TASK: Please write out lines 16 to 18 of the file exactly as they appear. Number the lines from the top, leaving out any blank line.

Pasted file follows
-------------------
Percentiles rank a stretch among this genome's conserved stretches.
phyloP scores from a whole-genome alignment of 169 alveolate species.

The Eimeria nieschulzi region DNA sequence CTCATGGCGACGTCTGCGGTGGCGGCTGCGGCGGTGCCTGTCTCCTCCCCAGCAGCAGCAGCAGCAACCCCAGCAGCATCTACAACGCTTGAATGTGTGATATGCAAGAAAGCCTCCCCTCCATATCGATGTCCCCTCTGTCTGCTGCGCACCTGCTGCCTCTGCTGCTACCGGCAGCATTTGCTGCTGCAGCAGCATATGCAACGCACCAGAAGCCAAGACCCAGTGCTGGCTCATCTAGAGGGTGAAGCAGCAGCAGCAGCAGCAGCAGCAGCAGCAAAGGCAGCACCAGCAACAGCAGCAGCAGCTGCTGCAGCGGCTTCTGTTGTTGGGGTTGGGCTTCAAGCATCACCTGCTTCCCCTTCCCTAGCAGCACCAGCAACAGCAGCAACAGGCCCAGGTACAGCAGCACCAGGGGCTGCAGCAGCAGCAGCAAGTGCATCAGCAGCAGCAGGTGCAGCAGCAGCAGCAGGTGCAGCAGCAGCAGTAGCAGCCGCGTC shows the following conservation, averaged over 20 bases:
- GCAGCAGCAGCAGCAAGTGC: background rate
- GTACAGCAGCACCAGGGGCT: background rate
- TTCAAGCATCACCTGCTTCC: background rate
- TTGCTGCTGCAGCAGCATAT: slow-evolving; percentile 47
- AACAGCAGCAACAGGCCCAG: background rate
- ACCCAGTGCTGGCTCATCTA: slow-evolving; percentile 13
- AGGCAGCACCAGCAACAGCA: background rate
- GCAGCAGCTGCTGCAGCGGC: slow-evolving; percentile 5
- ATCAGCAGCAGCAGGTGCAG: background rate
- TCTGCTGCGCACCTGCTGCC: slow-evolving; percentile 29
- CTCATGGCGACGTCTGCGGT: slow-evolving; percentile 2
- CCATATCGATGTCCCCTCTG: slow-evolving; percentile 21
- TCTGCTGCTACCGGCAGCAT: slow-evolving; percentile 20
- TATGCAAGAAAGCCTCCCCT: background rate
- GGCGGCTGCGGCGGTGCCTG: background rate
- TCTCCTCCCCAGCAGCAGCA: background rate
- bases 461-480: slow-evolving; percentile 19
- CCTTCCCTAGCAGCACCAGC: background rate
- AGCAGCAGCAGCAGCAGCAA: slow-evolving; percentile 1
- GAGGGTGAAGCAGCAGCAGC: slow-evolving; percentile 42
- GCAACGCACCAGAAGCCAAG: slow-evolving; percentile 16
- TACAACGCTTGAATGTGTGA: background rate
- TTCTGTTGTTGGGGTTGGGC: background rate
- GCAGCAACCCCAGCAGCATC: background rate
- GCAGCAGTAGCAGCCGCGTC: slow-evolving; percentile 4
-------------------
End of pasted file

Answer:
- TCTGCTGCTACCGGCAGCAT: slow-evolving; percentile 20
- TATGCAAGAAAGCCTCCCCT: background rate
- GGCGGCTGCGGCGGTGCCTG: background rate